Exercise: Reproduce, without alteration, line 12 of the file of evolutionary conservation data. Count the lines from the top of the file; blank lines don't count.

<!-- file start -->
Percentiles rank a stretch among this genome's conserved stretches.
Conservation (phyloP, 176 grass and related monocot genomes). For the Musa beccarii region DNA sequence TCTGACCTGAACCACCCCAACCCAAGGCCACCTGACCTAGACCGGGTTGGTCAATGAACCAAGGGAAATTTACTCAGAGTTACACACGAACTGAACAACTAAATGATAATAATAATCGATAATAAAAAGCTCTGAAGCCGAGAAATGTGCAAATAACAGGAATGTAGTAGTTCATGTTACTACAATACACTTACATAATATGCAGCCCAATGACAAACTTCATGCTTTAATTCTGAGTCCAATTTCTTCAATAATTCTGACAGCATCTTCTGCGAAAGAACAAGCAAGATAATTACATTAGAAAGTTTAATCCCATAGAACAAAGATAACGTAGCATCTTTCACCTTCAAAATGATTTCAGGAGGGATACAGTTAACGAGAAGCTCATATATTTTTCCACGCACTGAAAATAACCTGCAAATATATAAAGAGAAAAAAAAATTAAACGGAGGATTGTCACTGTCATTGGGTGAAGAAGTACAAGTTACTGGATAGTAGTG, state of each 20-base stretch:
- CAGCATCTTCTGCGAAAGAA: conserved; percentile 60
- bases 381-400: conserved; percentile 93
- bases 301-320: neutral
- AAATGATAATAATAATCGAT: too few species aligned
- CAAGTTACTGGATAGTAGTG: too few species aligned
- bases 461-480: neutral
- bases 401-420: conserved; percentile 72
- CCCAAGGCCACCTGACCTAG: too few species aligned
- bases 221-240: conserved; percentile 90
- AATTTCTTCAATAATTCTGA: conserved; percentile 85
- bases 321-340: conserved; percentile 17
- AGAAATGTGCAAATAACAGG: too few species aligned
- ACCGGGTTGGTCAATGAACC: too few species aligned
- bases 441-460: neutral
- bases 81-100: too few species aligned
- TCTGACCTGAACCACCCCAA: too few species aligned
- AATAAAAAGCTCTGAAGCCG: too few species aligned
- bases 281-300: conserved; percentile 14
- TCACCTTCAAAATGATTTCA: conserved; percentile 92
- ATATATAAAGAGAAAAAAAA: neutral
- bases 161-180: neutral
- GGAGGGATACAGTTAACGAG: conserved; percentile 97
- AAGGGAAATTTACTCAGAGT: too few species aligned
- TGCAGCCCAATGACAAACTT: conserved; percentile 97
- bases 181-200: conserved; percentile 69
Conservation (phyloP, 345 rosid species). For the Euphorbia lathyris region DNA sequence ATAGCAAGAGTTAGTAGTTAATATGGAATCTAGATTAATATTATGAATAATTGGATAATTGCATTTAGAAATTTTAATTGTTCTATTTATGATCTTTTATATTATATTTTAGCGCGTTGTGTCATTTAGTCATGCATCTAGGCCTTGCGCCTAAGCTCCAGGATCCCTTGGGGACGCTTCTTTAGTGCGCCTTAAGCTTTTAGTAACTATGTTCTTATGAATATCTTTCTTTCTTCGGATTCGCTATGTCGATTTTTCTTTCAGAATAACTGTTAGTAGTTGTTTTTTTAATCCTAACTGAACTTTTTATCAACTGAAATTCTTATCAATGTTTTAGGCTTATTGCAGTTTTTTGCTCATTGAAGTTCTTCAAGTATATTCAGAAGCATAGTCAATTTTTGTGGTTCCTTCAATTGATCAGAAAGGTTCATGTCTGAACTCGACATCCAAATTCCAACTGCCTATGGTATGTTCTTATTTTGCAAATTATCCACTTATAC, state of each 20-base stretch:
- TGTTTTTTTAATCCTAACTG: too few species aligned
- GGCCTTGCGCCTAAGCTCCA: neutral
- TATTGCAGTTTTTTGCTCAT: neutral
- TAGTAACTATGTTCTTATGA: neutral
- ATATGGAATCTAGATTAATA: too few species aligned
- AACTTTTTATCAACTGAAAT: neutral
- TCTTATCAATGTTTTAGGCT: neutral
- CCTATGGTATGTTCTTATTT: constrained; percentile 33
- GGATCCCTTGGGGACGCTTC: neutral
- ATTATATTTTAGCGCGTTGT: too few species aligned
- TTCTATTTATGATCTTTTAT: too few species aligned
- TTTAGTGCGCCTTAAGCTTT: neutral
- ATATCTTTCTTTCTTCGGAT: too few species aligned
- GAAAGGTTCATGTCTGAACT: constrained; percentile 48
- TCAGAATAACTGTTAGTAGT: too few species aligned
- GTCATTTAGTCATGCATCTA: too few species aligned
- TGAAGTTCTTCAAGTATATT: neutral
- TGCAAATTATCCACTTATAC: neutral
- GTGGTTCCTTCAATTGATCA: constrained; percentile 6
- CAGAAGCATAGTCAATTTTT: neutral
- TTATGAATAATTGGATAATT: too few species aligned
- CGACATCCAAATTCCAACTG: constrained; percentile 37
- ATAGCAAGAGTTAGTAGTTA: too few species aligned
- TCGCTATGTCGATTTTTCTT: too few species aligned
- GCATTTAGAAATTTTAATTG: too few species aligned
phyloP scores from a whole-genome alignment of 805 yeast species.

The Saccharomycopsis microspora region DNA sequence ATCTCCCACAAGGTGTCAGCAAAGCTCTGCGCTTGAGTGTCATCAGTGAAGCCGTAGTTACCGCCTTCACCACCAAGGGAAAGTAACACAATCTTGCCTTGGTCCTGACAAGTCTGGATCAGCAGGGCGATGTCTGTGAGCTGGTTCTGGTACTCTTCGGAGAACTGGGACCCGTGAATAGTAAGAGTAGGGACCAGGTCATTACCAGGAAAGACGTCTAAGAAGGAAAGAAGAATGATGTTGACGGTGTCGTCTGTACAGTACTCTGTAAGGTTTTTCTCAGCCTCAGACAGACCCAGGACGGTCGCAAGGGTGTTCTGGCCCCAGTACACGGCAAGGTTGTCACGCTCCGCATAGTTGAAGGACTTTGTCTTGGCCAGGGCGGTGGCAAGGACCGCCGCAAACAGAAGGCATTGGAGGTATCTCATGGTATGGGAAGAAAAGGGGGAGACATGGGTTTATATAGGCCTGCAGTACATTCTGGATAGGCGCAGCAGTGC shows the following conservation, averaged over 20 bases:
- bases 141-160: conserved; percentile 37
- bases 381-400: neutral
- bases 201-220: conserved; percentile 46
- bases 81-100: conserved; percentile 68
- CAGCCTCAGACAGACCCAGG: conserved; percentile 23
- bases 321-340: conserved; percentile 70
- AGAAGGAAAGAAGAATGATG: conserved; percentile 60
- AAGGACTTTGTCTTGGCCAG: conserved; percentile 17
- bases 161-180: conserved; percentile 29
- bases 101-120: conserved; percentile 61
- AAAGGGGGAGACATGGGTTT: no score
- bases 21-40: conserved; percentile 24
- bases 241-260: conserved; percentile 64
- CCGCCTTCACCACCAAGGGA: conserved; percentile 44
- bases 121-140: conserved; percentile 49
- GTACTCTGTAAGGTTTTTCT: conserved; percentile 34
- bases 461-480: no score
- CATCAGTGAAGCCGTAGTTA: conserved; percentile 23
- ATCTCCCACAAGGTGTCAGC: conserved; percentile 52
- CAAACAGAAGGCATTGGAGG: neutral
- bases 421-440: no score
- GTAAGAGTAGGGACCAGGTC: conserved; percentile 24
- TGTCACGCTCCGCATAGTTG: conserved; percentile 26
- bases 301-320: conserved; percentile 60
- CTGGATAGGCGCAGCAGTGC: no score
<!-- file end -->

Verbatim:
- AATTTCTTCAATAATTCTGA: conserved; percentile 85